We mixed up a full batch, waiting to mix in the food colors until we had divided it into four different containers.

IMG_2133

We found that the paint was super gritty, and additional stirring didn’t seem to help.

 

I took the kids outside to paint on some cardboard…

IMG_2141

And a tree…

IMG_2144

and my sensory-seeking son couldn’t resist the urge to go all out with the body paint.

IMG_2153

And while it was good, messy, non-toxic fun, the paint really didn’t adhere very well to much of anything, remaining grainy and pasty.

 

After giving the kids a good bath I began to wonder if perhaps cooking the paint might make it smoother. After all, play dough has a quite a bit of salt in it but isn’t gritty.

So back to the kitchen for a quick half-batch to test out my theory…

IMG_2169

I found that when cooking it the ratio of water to the other ingredients goes way up. Sorry, I didn’t measure;¬†I just kept adding water as the mixture kept clumping and coming together like play dough.

It felt like the salt was dissolving but I had a lumpy mess, so I put it in the Magic Bullet with some additional water.

IMG_2172

The result? A nice smooth white paint base.

IMG_2173

Mix in the colors…

IMG_2174

and give it a try on Eli’s easel paper.

IMG_2178

Two thumbs up!

Next time I will use more food colors for darker paints. I learned long ago when working in a preschool to mix dish soap in with kids paint. It helps any accidents to wash out of clothing better.

So while I really like the idea of using old ketchup bottles to store this paint, the original post won’t give you a paint worth storing. With added water, cooking and blending though you can get a paint that will save you money on your kids’ art supplies.

 

Finger Paint and Shaving Cream

 

A couple of weeks ago Eli and I set up his water table outside for some good old messy sensory fun!

I had a partial can on Dollar Store shaving cream and some homemade finger paints left over from other activities.

 

A few cooking utensils added to the enjoyment.

 

So interesting to see the colors swirl and mix together!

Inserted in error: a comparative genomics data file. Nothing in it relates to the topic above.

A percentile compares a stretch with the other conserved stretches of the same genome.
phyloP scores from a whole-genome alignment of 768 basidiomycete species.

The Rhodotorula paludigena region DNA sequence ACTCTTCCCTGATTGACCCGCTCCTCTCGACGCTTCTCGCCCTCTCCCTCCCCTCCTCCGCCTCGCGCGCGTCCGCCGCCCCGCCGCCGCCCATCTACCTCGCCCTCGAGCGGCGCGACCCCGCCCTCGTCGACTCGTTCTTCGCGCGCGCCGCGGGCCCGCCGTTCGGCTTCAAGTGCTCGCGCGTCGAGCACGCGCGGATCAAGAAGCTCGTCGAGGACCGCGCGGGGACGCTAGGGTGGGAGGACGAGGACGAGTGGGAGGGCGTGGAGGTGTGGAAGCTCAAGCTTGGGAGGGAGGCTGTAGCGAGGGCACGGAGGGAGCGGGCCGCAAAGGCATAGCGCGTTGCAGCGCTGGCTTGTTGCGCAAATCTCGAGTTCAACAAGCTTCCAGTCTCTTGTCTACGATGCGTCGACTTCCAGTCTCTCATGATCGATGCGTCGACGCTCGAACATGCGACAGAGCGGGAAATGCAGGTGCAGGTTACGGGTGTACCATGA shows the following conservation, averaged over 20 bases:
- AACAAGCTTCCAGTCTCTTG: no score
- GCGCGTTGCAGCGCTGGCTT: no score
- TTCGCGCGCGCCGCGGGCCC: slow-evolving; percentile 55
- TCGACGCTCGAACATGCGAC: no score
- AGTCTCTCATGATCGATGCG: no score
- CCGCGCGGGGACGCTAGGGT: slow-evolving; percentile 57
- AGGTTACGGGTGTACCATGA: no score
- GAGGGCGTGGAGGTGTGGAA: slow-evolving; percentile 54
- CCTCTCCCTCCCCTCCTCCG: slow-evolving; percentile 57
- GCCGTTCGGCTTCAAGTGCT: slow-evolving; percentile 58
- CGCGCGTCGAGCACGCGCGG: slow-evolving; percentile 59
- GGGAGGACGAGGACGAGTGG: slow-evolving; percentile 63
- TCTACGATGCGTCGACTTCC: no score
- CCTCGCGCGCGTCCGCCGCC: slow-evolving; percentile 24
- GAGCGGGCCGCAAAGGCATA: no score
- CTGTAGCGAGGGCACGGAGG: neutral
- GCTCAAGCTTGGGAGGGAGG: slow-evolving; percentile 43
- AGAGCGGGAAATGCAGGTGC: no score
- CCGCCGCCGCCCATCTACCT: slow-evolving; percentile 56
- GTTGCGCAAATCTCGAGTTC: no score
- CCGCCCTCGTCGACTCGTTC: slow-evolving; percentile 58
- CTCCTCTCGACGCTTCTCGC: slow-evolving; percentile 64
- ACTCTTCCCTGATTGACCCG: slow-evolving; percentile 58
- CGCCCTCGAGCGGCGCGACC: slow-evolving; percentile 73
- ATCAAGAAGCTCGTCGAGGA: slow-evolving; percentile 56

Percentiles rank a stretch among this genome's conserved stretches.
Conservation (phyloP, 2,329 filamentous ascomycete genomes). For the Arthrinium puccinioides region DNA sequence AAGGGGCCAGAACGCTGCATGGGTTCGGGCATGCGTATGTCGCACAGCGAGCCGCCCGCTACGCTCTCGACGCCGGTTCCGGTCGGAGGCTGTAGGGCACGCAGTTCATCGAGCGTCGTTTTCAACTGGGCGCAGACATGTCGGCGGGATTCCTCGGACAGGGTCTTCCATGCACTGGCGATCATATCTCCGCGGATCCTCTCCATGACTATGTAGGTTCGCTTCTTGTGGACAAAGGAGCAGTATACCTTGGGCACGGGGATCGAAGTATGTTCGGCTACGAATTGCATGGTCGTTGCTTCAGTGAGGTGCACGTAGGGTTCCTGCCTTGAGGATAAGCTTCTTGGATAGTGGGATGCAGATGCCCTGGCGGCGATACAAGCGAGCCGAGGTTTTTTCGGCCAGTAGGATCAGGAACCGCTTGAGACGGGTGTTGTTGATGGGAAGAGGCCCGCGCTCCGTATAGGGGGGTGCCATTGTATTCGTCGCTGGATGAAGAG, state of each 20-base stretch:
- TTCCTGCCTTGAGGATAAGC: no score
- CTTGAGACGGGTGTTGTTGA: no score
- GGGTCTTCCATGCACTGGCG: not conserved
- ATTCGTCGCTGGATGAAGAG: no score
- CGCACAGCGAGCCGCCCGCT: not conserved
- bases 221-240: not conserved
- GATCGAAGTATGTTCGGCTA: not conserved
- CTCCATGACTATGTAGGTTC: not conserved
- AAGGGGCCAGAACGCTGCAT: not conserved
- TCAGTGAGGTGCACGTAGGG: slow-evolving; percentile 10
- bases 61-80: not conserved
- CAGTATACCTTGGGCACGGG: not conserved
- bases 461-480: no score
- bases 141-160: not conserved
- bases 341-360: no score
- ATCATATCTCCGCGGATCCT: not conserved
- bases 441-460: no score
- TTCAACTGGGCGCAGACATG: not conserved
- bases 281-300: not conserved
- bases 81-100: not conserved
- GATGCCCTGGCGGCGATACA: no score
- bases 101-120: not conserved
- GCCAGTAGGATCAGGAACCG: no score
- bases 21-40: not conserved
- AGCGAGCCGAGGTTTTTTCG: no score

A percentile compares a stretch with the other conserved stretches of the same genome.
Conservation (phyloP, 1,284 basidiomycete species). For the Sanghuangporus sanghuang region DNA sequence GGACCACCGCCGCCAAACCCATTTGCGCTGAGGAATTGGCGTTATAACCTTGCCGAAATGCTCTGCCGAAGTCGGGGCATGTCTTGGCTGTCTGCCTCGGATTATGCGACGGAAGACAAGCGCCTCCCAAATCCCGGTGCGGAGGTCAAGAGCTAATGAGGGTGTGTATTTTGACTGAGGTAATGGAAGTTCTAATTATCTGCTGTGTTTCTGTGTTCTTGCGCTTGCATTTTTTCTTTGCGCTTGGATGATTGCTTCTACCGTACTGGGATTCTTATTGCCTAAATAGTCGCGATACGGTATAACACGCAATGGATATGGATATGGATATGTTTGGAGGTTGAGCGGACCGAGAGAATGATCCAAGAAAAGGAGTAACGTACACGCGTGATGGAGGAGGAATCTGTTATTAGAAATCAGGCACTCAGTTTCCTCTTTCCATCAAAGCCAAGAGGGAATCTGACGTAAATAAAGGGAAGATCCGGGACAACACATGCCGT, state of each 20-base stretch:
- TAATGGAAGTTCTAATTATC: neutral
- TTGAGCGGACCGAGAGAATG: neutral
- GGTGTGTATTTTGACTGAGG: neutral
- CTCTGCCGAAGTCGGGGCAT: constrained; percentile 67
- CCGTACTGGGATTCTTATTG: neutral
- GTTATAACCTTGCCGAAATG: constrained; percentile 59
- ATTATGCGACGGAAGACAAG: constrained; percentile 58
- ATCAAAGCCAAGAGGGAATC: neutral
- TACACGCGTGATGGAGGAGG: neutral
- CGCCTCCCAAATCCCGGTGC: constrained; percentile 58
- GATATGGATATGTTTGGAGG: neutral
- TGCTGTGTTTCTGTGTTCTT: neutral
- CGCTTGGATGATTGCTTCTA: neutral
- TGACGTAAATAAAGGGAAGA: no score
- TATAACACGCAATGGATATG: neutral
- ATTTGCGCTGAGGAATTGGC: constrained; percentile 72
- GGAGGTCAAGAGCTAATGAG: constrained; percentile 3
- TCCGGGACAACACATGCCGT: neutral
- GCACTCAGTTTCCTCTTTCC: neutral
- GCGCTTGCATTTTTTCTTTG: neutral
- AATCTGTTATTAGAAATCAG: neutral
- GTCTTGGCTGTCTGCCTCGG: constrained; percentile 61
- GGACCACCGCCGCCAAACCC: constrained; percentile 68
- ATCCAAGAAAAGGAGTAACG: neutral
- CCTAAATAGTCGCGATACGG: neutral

But on a hot day, the clean up process proved to be the best part of all. This boy loves his garden hose!

 

Homemade Finger Paints

On one of my Pinterest boards I have this recipe from Raising 4 Princesses. Given Eli’s recent interest in painting it seemed like the perfect time to give it a try. After being disappointed by the set of natural food colors I went ahead and picked up a pack of conventional food colors for this project. There are other interesting finger paint recipes out there, but I wanted one that while still non-toxic would definitely not taste good as I don’t go to great lengths reading every label known to man only to serve up a heaping dose of artificial coloring to Eli in the tempting form of delicious art supplies.

With no further ado, here we go. You won’t believe how crazy quick and easy this is!

Ingredients:

2 T. sugar

1/3 c cornstarch

2 c. water

Boil until it forms a gel. It doesn’t take long at all. It will look like this (except it will still be in your pan.)

Add 1/4 c. liquid soap

Not only does it now taste bad but it is washable too!

Divide into separate containers. Add a few squirts of food coloring.

After this test I did add a little more dye to the green paint.

Stir, et viola… cheap, easy and washable finger paint!

If you click through on the link to my source for this recipe you will see that she let her kids go crazy with this stuff outdoors all over a bed sheet. Amazingly, she found that it all washed off afterwards with a hose!

Before giving this a go I decided to do a test on the dishtowel I’d already splattered a bit while making the paint. (Adult sounding excuse… but really I couldn’t keep my own fingers out of it. This stuff just begs to be smeared!)

After washing the paint off the towel under the tap I was still left with a pink stain. Perhaps with a stain treatment and a proper laundering this will come out. Even so I added a bit more soap to the container of red paint. Red is the one you’d want to taste particularly bad anyway! (If only I had some essential oil of something Eli would find truly revolting, like lettuce, avocado or cantaloup… but actually I don’t have much of a problem with him putting non-food items in his mouth anymore.)